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Article

German, 19th – 20th century, male.

Born 1874, in Hanau; died 1913, in Berlin.

Sculptor, worker in precious metals. Figures. Designs (ceramics/metal objects).

Jugendstil.

Adolf Amberg trained at the academy of fine arts in Berlin. He went to Paris and worked at the Académie Julian, exhibiting at the Salon of ...

Article

Michèle Lavallée

Decorative style of the late 19th century and the early 20th that flourished principally in Europe and the USA. Although it influenced painting and sculpture, its chief manifestations were in architecture and the decorative and graphic arts, the aspects on which this survey concentrates. It is characterized by sinuous, asymmetrical lines based on organic forms; in a broader sense it encompasses the geometrical and more abstract patterns and rhythms that were evolved as part of the general reaction to 19th-century historicism. There are wide variations in the style according to where it appeared and the materials that were employed....

Article

Alan Crawford

Informal movement in architecture and the decorative arts that championed the unity of the arts, the experience of the individual craftsman, and the qualities of materials and construction in the work itself.

The Arts and Crafts Movement developed in the second half of the 19th century and lasted well into the 20th, drawing its support from progressive artists, architects and designers, philanthropists, amateurs, and middle-class women seeking work in the home. They set up small workshops apart from the world of industry, revived old techniques, and revered the humble household objects of pre-industrial times. The movement was strongest in the industrializing countries of northern Europe and in the USA, and it can best be understood as an unfocused reaction against industrialization. Although quixotic in its anti-industrialism, it was not unique; indeed it was only one among several late 19th-century reform movements, such as the Garden City movement, vegetarianism, and folksong revivals, that set the Romantic values of nature and folk culture against the artificiality of modern life....

Article

German, 19th – 20th century, male.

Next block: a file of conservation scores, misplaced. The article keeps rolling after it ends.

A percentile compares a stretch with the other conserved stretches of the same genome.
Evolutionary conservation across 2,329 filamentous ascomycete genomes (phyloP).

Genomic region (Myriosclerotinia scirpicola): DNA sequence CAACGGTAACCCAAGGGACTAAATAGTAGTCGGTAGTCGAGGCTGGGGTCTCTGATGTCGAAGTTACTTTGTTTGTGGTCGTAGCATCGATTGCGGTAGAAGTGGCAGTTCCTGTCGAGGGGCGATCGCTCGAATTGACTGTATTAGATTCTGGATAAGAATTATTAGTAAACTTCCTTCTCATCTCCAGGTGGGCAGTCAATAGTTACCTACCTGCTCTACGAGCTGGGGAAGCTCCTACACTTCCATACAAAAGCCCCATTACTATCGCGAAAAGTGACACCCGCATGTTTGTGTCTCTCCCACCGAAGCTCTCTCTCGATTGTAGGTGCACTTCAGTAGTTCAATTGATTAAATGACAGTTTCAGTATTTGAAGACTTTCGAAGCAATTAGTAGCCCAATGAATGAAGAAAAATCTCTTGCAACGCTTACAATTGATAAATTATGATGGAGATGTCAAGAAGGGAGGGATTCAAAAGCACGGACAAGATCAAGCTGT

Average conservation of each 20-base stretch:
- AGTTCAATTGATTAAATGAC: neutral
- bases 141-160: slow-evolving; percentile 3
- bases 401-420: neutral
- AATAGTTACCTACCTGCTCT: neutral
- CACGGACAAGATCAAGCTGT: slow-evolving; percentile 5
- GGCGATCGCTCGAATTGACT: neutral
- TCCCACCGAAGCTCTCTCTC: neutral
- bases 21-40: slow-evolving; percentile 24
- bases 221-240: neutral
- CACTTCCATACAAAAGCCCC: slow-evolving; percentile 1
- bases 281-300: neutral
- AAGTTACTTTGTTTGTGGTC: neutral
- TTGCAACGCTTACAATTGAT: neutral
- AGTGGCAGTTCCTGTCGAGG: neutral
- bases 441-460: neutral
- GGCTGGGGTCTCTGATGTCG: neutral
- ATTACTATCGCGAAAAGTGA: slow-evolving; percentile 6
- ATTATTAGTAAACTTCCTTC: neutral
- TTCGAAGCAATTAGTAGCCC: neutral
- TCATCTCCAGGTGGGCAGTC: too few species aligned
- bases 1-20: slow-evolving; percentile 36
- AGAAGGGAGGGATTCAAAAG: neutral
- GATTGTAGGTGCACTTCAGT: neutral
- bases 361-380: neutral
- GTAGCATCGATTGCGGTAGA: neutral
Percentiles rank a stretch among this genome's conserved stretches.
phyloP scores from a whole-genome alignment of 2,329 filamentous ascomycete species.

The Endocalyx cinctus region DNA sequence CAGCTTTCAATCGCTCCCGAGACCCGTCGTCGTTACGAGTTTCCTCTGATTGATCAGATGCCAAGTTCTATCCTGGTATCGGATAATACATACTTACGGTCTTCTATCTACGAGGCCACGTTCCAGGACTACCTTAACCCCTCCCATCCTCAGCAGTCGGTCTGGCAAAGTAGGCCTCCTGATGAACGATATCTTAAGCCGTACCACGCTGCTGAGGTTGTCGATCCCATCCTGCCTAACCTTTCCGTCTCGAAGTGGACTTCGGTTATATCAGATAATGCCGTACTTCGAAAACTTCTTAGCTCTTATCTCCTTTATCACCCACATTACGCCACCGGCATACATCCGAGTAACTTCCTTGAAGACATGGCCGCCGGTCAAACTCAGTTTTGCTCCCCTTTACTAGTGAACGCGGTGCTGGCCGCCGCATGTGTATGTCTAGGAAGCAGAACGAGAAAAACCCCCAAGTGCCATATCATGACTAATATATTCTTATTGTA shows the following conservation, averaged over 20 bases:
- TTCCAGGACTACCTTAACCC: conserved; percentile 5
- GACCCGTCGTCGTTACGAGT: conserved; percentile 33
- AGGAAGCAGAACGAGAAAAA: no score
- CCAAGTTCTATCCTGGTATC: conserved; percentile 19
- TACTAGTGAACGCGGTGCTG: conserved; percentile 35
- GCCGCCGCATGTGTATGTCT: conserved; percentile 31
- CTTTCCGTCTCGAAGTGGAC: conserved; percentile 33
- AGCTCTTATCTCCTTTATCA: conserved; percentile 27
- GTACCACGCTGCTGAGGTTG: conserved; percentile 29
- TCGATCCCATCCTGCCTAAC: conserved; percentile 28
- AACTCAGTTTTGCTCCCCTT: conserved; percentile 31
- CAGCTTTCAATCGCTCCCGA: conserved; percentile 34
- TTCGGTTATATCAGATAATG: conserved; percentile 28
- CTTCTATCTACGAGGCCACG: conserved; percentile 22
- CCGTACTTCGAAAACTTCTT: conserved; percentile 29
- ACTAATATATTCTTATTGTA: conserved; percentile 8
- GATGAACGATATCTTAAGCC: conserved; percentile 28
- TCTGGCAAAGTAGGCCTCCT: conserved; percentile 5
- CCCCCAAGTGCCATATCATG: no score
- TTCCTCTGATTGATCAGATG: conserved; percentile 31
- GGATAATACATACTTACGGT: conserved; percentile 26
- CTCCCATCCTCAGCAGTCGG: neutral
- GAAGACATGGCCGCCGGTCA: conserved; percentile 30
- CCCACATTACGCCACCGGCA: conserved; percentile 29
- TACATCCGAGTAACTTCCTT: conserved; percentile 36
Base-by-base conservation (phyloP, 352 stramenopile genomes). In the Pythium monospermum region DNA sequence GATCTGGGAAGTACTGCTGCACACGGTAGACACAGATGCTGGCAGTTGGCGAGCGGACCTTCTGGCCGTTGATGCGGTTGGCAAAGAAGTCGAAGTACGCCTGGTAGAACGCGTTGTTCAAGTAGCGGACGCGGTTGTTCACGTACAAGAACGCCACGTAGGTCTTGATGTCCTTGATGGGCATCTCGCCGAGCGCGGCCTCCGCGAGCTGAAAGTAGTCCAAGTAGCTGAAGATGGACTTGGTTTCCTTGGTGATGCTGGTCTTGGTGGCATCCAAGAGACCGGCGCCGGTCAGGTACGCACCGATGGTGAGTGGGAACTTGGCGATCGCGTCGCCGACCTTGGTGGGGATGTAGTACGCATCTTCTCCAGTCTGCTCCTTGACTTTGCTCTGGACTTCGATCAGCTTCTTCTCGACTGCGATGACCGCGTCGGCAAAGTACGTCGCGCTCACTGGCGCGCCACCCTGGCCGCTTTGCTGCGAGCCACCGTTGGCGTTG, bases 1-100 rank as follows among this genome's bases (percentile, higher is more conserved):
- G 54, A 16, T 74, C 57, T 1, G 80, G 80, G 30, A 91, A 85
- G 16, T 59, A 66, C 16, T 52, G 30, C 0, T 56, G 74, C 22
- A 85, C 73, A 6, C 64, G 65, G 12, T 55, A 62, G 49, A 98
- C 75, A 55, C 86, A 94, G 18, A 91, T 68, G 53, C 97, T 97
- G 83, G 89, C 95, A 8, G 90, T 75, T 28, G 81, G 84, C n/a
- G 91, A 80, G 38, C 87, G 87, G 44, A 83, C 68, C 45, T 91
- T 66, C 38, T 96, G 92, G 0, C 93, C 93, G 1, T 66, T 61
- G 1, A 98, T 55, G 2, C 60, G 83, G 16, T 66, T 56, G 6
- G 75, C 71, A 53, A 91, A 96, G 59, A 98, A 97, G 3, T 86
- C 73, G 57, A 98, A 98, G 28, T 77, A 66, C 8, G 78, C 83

Born 14 April 1868, in Hamburg; died 27 February 1940, in Berlin.

Painter, draughtsman, engraver, architect, designer, decorative artist, graphic designer. Posters, furniture, wallpaper, carpets, glassware, ceramics, table services, jewellery, silverwork, objets d'art, typefaces.

Jugendstil, functional school.

Die Sieben (Group of Seven), Deutscher Werkbund...

Article

Swiss, 19th – 20th century, male.

Active in Germany.

Born 31 December 1849, in St Gall; died 1921, in Planegg.

Architect, painter, decorative designer, theorist. Designs (furniture/fabrics/metal objects/ceramics).

Jugendstil.

From 1868 to 1871 Hans Eduard von Berlepsch-Valendas was a student of architecture with Gottfried Sempers in Zurich. After graduating he abandoned architecture while he was living in Frankfurt, to go and train as a painter in Munich (...

Article

German, 19th – 20th century, female.

Born 23 May 1868, in Munich; died 1940.

Sculptor (bronze), painter. Statuettes, medals, designs (porcelain).

Jugendstil.

Sophie Burger-Hartmann started studying painting in Munich and Paris, but mostly learned her craft by herself. She was married to the Swiss portrait painter Fritz Burger. They lived in Basel at first, then in Berlin from ...

Article

French, 19th – 20th century, male.

Born 1863, in Ars-sur-Moselle; died 1937, in Nancy, in 1913 according to some sources.

Sculptor (stone/marble/bronze), medallist, potter. Figures, architectural views. Monuments, low reliefs, statues, busts.

Art Nouveau.

School of Nancy.

Ernest Bussière exhibited in Paris at the Salon des Artistes Français, where he received an honourable mention in ...

Article

French, 19th – 20th century, male.

Born 14 April 1869, in Paris; died 1 February 1917, in Dunkirk, on active service.

Sculptor, medallist, engraver, potter.

Jean-Marie Cazin was the son and pupil of Jean Charles Cazin and the husband of Marie Berthe Yvart. He engraved medals, including ...

Article

French, 19th – 20th century, female.

Born 16 August 1872, in Boulogne-sur-Mer; died 1 June 1971, in Sèvres.

Painter, potter, goldsmith. Fruit, flowers, plants. Ornaments.

Marie Berthe Yvart was married to Jean-Marie Michel Cazin, and studied with his father, Jean Charles Cazin. She produced mostly decorative works, such as vases and plates, working in ceramic, hammered copper and silver, leather, horn and other materials. She created ornaments of fruit, flowers, leaves and stylised branches. On ...

Article

Term used to describe the continuation in the decorative arts of the Neo-classical style (see Neo-classicism) in France between 1800 and 1805 under Napoleon Bonaparte (First Consul; 1799–1804). His Consulate was an era of renewal in the furniture, porcelain and metalwork industries in France (...